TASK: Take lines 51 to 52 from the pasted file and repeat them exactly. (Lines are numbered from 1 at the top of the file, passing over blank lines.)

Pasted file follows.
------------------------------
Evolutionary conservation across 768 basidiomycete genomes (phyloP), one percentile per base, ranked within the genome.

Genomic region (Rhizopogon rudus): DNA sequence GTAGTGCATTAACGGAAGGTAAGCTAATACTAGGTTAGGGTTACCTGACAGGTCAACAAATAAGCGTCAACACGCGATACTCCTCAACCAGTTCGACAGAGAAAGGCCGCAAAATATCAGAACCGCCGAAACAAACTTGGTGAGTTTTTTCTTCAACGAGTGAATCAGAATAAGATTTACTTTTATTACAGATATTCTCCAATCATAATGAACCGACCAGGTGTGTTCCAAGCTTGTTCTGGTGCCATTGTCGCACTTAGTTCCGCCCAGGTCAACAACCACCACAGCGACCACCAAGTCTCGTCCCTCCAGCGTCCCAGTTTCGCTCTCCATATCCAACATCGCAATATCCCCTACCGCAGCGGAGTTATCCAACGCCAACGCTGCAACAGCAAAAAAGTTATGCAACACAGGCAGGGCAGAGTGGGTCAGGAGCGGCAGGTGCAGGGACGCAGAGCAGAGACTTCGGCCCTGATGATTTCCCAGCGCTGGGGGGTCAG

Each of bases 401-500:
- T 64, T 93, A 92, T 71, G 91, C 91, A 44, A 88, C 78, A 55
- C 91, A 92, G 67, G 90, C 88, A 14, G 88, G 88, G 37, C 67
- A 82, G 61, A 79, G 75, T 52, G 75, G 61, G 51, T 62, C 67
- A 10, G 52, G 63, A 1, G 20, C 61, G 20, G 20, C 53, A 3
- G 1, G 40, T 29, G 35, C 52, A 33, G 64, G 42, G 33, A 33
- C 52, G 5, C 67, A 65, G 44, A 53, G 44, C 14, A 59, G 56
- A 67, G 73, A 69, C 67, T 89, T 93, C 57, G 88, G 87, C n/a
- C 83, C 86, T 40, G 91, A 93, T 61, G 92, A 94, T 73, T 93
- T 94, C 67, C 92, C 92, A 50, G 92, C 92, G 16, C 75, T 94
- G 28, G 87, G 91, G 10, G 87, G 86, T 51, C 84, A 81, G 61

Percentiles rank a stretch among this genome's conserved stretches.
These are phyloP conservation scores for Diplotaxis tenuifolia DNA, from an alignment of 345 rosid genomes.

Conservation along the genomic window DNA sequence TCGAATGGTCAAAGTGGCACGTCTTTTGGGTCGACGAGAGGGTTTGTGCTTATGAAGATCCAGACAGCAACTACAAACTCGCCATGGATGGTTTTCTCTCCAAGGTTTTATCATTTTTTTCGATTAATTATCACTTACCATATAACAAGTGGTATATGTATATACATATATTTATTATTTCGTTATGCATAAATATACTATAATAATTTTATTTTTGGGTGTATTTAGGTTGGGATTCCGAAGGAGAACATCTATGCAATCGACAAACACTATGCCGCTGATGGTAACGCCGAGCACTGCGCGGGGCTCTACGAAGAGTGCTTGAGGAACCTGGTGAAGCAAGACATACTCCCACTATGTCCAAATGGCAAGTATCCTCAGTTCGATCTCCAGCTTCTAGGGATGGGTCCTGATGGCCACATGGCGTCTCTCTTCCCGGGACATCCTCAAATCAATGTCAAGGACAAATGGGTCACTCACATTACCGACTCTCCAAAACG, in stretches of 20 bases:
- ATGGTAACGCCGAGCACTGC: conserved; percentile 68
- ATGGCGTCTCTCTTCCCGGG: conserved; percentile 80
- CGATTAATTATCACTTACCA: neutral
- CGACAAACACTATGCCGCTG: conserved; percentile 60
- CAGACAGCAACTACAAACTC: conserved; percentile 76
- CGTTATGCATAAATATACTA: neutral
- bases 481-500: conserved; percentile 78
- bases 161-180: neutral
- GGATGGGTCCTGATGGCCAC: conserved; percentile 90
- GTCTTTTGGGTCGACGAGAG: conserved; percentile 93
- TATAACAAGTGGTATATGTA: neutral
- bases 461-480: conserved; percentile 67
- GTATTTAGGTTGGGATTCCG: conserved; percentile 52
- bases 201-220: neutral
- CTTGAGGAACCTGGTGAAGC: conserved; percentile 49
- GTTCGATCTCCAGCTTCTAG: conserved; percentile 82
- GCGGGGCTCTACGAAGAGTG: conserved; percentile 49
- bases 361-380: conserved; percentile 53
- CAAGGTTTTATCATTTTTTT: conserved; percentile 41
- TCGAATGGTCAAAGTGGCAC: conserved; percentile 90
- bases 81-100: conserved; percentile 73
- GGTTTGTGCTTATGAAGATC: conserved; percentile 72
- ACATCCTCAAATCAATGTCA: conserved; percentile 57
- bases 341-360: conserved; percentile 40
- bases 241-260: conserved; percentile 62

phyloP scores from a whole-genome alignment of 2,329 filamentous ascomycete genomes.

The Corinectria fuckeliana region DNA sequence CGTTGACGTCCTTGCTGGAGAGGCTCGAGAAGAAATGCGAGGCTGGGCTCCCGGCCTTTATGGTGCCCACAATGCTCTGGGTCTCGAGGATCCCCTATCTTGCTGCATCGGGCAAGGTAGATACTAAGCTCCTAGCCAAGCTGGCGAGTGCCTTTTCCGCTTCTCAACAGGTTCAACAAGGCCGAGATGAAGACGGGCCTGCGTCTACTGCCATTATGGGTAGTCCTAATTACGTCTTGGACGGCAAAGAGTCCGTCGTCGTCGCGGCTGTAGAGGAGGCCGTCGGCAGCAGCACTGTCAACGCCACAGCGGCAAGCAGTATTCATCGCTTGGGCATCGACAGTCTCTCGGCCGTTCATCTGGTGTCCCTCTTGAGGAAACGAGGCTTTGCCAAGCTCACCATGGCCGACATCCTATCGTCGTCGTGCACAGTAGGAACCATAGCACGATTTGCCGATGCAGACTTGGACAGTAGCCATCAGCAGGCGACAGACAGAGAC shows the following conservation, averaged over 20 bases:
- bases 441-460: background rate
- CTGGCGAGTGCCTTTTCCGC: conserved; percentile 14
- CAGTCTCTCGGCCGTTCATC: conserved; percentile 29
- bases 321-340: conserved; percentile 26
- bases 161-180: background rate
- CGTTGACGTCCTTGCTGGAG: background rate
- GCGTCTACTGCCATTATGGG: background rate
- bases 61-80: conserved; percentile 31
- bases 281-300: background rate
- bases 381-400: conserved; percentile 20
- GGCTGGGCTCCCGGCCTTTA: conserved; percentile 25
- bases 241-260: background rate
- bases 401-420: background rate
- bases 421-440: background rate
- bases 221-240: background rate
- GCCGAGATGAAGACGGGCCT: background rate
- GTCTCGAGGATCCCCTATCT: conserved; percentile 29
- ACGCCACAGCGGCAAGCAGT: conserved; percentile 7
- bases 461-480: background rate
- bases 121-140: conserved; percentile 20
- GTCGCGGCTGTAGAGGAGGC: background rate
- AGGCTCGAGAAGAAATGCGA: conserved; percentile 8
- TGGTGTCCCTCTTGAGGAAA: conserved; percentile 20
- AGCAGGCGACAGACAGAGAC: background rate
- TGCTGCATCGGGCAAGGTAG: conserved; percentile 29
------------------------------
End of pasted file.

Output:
- bases 61-80: conserved; percentile 31
- bases 281-300: background rate